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Category Archives: Advice for Parents of Autistic Children

Top Autism Podcasts for Parents

An autism diagnosis does not just affect the individual diagnosed, but the family, caregivers, and friends that interact with that individual or child. It is often challenging to find other people who understand what you are going through, or the daily challenges you may face caring for someone with autism. These top podcasts provide information as well as practical experiences of those who live, work and interact with those who have autism.

Joyriding in Autismland: Autism Podcast with Kid Gigawatt

“Launched by parents of an infectiously funny and mostly happy boy on the spectrum, the Joyriding in Autismland podcast chats with ASD parents, kiddos, therapists, writers, and artists about the unexpected, charming, and funny moments with Autism. Because laughing is the best vacation.”

Listen here: https://player.fm/series/joyriding-in-autismland-autism-podcast-with-kid-gigawatt

All Autism Talk

“Connecting the Autism Community One Podcast at a Time — Our podcast offers a friendly conversation with inspiring individuals in the autism community. Our aim is to provide valuable insights and information as well as access to support in communities throughout the United States. Join us!”

Listen here: https://player.fm/series/all-autism-talk

Autism Spectrum Radio

“Our show offers a great weekly conversation to inspire, inform and support families and individuals living with autism. We offer practical information for parents of children of all ages. The show explores treatment topics and recent research. We have a variety of guests to share their expertise, experience and resources.”

Listen here: https://player.fm/series/autism-spectrum-radio-1243634

To learn more about available autism resources, contact LAC today!

Is My Child Showing Signs of Autism?

As a parent, it is our goal to love and protect our children. This means doing everything in our power to make sure our child is loved, happy, and healthy. While it may be difficult to admit your child may have a problem, when it comes to an autism diagnosis, every minute matters. The best thing you could do for your child with autism is identify it early and enroll them in ABA therapy as soon as possible.

So, what is autism and how do you know if your child may have it?

Autism spectrum disorder is a spectrum of closely related disorders with shared core symptoms. Autism generally appears in infancy and early childhood, causing a delay in basic areas of development such as talking, playing and interacting with others.

As a parent, it is important to look for early signs of autism in your child. Symptoms can appear as early as six months of age and ideally, autism should be identified and treated beginning by 18 months of age. This will provide your child with the best opportunity for treatment.

What are the early signs of autism you should look for in your child and what steps should you take if you think your child has autism?

  • Developmental Delays – autism involves a variety of developmental delays including: no social smiling, lack of eye contact, poor visual tracking, unexpected reactions to sounds, lack of social babbling, not responding to name, lack of interest in interacting, not meeting verbal milestones, etc…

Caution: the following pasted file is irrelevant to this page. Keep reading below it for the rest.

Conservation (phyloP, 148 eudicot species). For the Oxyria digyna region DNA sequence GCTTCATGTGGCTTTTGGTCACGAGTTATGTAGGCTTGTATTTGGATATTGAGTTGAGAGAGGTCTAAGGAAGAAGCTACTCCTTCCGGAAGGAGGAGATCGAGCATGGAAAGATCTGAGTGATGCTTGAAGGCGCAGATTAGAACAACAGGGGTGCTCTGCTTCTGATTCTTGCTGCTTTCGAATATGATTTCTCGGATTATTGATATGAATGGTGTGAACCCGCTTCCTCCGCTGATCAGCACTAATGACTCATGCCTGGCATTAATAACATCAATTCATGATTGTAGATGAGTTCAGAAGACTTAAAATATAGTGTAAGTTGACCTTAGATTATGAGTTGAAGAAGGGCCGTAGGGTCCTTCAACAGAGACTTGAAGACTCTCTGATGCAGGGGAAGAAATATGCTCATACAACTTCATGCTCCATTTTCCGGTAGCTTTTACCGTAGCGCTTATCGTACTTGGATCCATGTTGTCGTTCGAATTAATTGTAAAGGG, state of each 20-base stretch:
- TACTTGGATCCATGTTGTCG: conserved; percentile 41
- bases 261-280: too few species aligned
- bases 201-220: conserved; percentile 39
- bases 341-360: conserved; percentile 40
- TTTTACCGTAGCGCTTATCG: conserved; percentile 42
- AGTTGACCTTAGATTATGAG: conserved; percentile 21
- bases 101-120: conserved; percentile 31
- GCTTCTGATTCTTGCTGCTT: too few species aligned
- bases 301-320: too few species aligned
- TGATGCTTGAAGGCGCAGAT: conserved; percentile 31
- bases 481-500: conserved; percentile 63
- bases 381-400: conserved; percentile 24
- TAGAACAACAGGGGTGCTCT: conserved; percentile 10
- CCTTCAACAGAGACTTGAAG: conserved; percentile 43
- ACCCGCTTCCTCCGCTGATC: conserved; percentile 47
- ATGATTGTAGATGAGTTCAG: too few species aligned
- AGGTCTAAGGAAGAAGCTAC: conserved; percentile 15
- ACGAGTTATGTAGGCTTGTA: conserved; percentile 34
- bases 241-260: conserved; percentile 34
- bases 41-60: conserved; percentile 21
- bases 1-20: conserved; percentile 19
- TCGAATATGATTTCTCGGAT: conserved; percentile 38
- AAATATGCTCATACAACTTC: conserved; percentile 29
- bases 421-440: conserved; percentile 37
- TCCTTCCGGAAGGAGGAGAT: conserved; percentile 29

• Trust your instinct – as a parent, you know your child best. Sometimes, even well-meaning doctors can miss signs of autism. If your gut is telling you something is wrong, take action and be persistent.
  • Don’t “wait and see” – some parents may want to “wait and see” if their child hasn’t reached certain developmental milestones. If you suspect something may be wrong, take action. The best thing you can do for your child with autism is identify the diagnosis early and begin treatment.

Do you suspect your child may have autism? Contact Lighthouse today!

6 Questions Parents of a Child with Autism May Have

Here are 6 questions (and answers!) a parent of a child with autism might find themselves asking

How can I make doctor/dentist appointments easier on my child, so there aren’t tantrums?

There are a number of things parents can do to make these necessary visits as easy as possible. Simply things such as buying play stethoscopes or creating picture books can go a long way. If you own an iPad or iPhone, you guessed it “There’s an app for that,” it is called iPrompts a visual program for people with autism.

Walk your child through what is going to happen at the visit, so they understand what to expect before getting there. The same is true for dental visits. It may take multiple visits before your child will actually sit in the dental chair, but you can help them get comfortable enough to tolerate most of these visits.

How can I tell when something is hurting my child, he/she is nonverbal?

According to Rebecca Landa, the director of the Center for Autism and Related Disorders at the Kennedy Krieger Institute located in Baltimore, “We know that autism is a multisystem disorder. When it’s not evident that there’s a certain body system not working as it should, we have to look to other indicators. Any time there’s an alteration in a child’s behavioral pattern; this could tell us something we need to be paying attention to medically.” This is why it is important that you know if your doctor works with other patients that have autism.

How do I know which support groups to join, there are so many out there?

Your doctor should at least know of a few support groups that are nearby to recommend. The key to joining a support group, of any type, is to make sure you are joining a group of people that have accepted the issue (in this case the diagnosis of autism) and are making an effort to move forward. The goal of a support group is to do just that, offer support, offer different perspectives on how to handle issues as they happen. You want to be able to get insight from parents that have been where you are so that they can offer tips on how to get through the phase you are in.